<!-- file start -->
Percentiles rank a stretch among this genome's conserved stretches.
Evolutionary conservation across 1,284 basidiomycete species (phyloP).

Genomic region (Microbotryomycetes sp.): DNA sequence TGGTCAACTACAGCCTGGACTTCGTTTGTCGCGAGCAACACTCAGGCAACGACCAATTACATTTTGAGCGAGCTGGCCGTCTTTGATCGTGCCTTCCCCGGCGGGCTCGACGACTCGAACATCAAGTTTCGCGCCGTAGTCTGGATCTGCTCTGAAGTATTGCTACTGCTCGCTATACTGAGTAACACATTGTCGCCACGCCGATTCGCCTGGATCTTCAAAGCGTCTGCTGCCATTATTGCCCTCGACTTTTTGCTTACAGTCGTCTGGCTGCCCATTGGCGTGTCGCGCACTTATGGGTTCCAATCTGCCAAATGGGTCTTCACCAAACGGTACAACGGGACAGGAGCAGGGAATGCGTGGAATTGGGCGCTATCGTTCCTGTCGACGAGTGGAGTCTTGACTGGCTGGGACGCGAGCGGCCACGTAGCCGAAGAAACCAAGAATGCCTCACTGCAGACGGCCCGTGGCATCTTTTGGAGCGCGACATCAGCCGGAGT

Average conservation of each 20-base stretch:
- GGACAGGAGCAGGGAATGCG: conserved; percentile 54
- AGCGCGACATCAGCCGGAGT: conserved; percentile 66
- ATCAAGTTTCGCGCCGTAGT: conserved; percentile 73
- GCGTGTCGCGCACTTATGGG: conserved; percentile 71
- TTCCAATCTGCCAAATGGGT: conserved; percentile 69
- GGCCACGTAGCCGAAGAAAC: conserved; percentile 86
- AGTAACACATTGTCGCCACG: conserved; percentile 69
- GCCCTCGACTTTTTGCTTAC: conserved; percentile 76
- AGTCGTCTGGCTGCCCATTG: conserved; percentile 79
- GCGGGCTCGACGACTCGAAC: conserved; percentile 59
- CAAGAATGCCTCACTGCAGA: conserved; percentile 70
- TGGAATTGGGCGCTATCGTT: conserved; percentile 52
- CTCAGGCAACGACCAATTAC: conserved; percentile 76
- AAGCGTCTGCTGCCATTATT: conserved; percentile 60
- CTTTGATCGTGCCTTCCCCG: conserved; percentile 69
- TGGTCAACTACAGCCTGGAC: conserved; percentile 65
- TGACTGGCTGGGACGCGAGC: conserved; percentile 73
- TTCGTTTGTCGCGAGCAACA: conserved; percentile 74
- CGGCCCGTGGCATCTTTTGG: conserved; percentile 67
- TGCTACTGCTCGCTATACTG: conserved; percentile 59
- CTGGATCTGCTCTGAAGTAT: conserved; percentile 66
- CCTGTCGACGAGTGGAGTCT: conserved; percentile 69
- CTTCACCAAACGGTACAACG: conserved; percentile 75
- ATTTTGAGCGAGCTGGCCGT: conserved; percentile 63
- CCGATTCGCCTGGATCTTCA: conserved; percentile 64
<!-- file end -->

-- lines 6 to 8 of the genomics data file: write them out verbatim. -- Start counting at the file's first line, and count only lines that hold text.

- AGCGCGACATCAGCCGGAGT: conserved; percentile 66
- ATCAAGTTTCGCGCCGTAGT: conserved; percentile 73
- GCGTGTCGCGCACTTATGGG: conserved; percentile 71